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Indian Myna a major pest

The Indian Myna, a species of bird introduced to Australia to control pests, now has a price on its head in the Childers area.

Bundaberg Regional Council has resolved to implement an initiative put forward by its Land Protection Team to establish a bounty of $2 per head for each live Indian Myna captured.

Council’s Environment & Natural Resources portfolio spokesperson, Councillor Danny Rowleson, said the Indian Myna is among the world’s 100 worst invasive bird species.

Cr Rowleson said that the Indian Myna became established in the Childers area after being introduced in the early 1900s to control the cane beetle, which was ravaging cane crops. The initial birds were imported from Cairns and quickly colonised the Doolbi area to become a major pest.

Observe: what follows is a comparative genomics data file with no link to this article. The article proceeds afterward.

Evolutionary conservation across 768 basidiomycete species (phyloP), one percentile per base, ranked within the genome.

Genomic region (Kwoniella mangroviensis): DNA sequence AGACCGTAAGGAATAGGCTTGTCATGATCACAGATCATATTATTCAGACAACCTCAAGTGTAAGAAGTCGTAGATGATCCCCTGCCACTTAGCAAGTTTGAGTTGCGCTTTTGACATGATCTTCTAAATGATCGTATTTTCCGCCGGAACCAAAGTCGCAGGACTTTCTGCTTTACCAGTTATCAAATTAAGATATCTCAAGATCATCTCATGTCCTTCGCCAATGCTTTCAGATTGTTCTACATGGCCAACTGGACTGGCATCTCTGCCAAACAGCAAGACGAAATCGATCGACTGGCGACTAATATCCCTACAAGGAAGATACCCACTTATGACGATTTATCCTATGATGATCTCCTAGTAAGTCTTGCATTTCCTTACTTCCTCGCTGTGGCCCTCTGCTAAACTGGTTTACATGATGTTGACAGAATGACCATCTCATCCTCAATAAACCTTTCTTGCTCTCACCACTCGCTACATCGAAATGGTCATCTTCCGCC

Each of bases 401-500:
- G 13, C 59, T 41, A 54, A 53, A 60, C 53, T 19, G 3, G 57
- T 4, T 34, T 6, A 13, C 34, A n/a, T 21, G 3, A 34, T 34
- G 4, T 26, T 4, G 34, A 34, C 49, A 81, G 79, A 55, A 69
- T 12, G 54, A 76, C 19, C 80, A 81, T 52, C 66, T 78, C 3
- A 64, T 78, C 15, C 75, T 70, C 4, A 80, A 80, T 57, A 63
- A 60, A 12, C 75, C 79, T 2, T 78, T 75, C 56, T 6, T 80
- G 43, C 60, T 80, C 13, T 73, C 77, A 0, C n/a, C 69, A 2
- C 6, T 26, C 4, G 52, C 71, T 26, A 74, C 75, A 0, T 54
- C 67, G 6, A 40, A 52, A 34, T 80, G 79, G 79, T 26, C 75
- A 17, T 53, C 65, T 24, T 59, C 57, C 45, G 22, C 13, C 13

Despite Council initiating control programs in 2009, many Indian Mynas remain and Council is now turning to the public to seek support in further reducing their numbers.

Cr Rowleson said council officers believed around 600 Indian Mynas still existed in the Childers area.

He said that the birds must be caught alive and handed to Council’s Land Protection Officer in Childers to collect the bounty.

“We do not wish to see any inhumane treatment of birdlife or see native birds captured or killed.”

Cr Rowleson said that trapping had proved most effective and that captured Indian Mynas would be humanely euthenised.